Dark Days Ahead

BEIRUT — I’ve been back in Beirut for a few days now and I’m realizing just how difficult this war has been to cover from a journalistic standpoint. Thanks to the seemingly random nature of air-strikes (yes, I know they’re not _really_ random) and the secretive nature of Hezbollah, getting close to the action has been exceedingly difficult. Hezbollah doesn’t allow reporters to tag along with them and getting to close to the receiving end of an Israeli artillery barrage is ill-advised. So it’s difficult to say what is really going on militarily. Perhaps some of the reporters who are embedded with the IDF can say, assuming the military censors let enough stuff through.
Anyway, in Beirut, the situation is growing dire. According to Nabil el-Jisr, coordinator for the Higher Relief Commission, Lebanon’s power plants have cut down on production in order to stretch out the fuel left in the country, but most estimates gives us about a week of diesel fuel for generators and about the same for gasoline supplies, even with rationing. Three-hour waits in lines get you 10 liters of gasoline these days. I stupidly rented a car after having no end of troubles with hiring drivers, but now I just mainly leave it parked in an attempt to save fuel.
There are almost 1 million people displaced, and no one has any real idea of where they are or what’s going to happen to them. El-Jisr said yesterday that about 250,000 were outside the country, but that still leaves 700,000 or so living in schools, shelters, parks or private homes of generous Lebanese. How long will they stay? Where will they go after the fighting stops? (A number of villages in the south are gone, simply wiped off the map, or with a high percentage of ruined houses.) So far, no one has any answers.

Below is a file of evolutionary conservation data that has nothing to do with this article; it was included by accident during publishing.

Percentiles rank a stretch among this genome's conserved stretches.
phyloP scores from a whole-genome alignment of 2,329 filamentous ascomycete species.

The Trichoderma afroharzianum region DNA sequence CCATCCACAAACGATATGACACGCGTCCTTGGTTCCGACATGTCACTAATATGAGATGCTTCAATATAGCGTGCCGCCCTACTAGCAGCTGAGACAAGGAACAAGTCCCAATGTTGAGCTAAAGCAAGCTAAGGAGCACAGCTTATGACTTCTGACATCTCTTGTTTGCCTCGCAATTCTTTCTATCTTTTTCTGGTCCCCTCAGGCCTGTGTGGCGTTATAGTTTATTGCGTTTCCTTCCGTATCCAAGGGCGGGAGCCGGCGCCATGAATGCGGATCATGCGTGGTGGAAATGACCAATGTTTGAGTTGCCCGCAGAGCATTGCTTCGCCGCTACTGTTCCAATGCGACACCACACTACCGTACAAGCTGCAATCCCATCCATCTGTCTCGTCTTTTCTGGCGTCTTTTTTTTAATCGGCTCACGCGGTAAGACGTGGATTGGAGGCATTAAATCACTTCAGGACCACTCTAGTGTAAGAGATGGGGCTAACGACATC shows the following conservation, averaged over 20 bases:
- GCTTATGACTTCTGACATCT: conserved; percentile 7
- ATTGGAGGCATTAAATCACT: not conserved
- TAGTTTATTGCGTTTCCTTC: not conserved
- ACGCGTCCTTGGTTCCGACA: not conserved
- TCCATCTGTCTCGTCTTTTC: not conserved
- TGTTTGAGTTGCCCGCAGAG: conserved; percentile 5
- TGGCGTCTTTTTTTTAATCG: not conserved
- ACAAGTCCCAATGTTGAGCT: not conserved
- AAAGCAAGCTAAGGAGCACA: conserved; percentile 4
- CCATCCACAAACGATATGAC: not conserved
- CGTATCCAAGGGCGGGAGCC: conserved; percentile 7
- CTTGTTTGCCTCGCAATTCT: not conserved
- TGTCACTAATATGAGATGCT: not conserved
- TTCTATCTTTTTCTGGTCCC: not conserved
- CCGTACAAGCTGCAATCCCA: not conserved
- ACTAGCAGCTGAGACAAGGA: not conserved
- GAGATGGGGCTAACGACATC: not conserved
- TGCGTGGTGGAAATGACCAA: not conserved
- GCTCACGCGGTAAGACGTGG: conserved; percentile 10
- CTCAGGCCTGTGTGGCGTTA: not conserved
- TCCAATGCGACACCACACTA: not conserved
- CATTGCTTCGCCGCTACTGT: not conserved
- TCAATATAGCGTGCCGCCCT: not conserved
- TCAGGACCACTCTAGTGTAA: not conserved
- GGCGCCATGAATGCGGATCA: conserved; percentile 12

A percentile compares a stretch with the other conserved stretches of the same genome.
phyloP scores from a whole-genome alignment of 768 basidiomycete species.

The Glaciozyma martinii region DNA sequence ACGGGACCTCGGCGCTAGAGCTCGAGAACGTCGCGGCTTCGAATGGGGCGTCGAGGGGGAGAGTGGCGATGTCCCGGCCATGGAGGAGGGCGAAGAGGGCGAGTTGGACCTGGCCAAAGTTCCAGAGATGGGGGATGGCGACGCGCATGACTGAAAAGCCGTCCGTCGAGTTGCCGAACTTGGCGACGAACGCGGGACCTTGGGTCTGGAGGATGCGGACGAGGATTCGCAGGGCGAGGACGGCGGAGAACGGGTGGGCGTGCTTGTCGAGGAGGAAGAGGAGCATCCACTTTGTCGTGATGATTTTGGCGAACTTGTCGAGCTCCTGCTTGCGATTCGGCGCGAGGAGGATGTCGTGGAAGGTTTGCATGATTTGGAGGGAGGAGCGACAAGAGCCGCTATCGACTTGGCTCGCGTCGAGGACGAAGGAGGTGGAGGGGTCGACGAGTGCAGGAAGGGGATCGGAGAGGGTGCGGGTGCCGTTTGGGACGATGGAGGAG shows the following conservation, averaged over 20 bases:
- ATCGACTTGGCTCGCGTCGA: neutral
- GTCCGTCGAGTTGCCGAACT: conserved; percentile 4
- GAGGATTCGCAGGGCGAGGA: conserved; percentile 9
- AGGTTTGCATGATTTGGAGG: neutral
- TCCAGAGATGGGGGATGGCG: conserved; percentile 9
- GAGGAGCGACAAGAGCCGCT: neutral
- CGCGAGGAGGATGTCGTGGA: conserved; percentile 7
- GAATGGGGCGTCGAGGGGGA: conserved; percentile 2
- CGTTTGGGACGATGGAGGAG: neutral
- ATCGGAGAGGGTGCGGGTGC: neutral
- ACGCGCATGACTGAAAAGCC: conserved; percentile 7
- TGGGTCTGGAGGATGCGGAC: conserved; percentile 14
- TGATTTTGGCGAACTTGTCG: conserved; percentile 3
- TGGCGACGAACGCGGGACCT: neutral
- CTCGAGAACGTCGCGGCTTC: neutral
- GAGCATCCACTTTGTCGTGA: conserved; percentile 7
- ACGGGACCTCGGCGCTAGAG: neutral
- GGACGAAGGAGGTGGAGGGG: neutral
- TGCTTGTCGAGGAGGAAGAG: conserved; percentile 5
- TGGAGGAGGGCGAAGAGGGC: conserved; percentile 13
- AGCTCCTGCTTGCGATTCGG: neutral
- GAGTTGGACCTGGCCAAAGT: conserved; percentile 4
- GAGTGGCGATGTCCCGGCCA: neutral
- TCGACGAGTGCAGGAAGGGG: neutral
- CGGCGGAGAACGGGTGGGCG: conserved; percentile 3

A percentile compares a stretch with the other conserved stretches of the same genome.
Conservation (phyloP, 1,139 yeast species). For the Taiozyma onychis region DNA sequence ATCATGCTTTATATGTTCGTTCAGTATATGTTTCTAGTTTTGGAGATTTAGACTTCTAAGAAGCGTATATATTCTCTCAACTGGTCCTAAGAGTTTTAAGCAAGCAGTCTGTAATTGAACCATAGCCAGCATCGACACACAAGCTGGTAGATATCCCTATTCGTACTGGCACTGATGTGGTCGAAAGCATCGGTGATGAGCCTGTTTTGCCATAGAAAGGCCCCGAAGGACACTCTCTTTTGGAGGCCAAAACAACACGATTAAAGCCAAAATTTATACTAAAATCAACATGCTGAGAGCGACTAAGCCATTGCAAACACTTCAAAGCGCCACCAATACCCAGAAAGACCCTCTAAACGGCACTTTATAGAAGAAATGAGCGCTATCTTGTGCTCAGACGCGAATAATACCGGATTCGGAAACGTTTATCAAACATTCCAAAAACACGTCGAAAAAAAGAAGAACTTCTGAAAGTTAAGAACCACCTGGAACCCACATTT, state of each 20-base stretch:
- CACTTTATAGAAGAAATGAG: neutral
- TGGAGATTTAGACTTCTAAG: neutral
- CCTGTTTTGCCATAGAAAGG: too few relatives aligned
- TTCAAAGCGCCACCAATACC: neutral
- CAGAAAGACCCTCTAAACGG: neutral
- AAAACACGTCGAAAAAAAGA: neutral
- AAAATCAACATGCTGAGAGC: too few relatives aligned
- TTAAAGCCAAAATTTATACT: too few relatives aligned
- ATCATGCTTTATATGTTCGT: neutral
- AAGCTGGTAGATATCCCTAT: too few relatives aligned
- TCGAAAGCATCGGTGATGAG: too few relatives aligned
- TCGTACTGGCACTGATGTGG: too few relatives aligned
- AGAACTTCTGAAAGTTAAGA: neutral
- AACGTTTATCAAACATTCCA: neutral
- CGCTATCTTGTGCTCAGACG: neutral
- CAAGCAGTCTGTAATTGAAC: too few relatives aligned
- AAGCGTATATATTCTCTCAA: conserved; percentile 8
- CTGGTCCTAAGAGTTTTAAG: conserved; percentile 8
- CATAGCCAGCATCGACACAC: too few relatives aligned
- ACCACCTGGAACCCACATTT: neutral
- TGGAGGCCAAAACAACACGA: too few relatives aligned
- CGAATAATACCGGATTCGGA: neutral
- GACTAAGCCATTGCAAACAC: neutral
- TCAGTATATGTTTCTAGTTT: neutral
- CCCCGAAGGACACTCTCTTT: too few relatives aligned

Further complicating matters is the cultural clash. Most of the displaced now squatting in various Beirut locales are poor, traditional Shi’ites. (Some Christians, too, but not many.) There’s a growing tension between Sunnis and Shi’ites, and I encountered growing resentment — and outright classism — among Sunnis toward the Shi’ites. If this keeps up, Sunnis and Christians will be blaming “the Shi’ites” instead of Hezbollah for this war. And that’s a recipe for social conflict.
Down in Tyre, my colleagues are forced to walk in the city now, as no one is willing to take a car on the road, much less out of the city. The Israelis have dropped leaflets saying any vehicle seen moving will be assumed to be Hezbollah and destroyed. Note that all the cars we journalists drive are clearly marked with big “TV” on the sides and roofs delineating us as media. No matter to the Israelis, apparently.
The roads and bridges out of Tyre are blown up anyway. The last remaining dirt causeway that was the only means of getting food and other aid south of the Litani was bombed a couple of nights ago and the Israelis have threatened to blow up any bridge that’s built to replace it. Khaled Mansour, the spokesman for the U.N. in Lebanon, told me the organization is waiting for authorization from the IDF to build a bridge but so far, nothing.
It’s incredibly serious because according to Mansour, there are between 70,000 and 130,000 people still left south of the Litani river, mainly concentrated in Tyre and Rmaiche, a Christian village south of Bint Jbail. In Tyre, the markets are closed and the shelves are empty anyway. He said that while there is no starvation yet, “They’re running out of food very quickly.” WIthout a bridge over the Litani, it will be impossible to get food into the region.